Change of Attire for Meeting a Queen

I think Cunard is getting ready for me. A product of the sixties — well, just in some ways — I've never really been a dress-up kind of guy. I've never owned a tuxedo. At our wedding, I wore a royal blue jacket and striped pants…or trousers, as they would say in Cunard speak. I could count the number of times a tux has been on this body on three fingers, maybe two.

Get the picture?

Cunard has always been a dress-up kind of cruise line. Tuxes everywhere, right? No tux, no ship. Well, not any more. The pendulum has swung.

This week, the world's most famous cruise line announced an update to dress codes, a loosening of the ties, its ties with the past that is. Actually, it's been happening for a while, this shift to a more casual attire, but now — methinks for the first time — there are more casual nights than formal nights on Cunard's three ocean liners: Queen Victoria, Queen Mary 2 and Queen Elizabeth.

I loved Cunard's statement, positioning the news as a renewing "its commitment to the joy of dressing up" in explaining:

"In a world where everything seems to tend towards the casual, Cunard is proud to give passengers the opportunity to put on their best bib and tucker and really shine.  Dressing up heightens anticipation and brings an extra special sense of occasion to an evening at sea.  Our passengers tell us it makes all the difference to their enjoyment of a big night out on board.”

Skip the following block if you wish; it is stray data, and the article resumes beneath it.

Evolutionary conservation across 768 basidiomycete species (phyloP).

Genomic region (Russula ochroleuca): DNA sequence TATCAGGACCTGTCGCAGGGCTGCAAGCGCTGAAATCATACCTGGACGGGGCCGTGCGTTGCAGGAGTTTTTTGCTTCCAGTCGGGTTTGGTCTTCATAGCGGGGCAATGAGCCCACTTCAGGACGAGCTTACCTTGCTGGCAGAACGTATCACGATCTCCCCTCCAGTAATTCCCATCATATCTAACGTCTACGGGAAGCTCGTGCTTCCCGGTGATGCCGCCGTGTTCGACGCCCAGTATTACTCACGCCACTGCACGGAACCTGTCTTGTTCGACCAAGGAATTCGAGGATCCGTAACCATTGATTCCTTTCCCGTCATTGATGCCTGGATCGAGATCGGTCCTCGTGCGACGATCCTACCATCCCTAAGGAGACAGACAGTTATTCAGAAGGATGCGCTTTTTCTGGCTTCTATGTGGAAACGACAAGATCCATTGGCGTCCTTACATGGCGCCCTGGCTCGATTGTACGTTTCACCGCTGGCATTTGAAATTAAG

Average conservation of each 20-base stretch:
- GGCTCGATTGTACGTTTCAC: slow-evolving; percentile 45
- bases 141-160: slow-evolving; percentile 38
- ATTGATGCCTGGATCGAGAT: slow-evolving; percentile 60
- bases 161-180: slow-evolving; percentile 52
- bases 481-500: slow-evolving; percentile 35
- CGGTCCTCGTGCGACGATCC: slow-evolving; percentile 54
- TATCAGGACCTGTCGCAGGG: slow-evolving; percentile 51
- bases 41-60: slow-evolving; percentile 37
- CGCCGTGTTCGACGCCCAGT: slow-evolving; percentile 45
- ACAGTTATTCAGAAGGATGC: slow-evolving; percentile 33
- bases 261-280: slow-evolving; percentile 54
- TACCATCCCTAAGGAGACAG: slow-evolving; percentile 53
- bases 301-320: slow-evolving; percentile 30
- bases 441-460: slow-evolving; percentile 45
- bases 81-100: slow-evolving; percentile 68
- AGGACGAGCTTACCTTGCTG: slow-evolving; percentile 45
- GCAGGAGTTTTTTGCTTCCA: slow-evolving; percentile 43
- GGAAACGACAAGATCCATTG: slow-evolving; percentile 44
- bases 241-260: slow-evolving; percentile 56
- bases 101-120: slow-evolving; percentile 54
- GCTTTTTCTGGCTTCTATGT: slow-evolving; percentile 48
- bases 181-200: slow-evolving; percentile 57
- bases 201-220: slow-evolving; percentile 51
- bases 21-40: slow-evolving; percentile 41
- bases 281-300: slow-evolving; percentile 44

In other words, a shift to modern trends while trying not to annoy passengers who have always loved the elegance of formality.

On a one-week Cunard cruise, there will now be "two or three" formal nights and "four or five" informal nights where jackets are still required but ties are not to "heighten the sense of anticipation for formal nights even more."

Whatever Cunard calls it, I call it a move to get me on board one of the Queens.

Norwegian Jewel
7 nights
May 8, 2013
Los Angeles, San Francisco, Astoria, Victoria, Nanaimo, Vancouver
Inside: $319
Cost per day: $45

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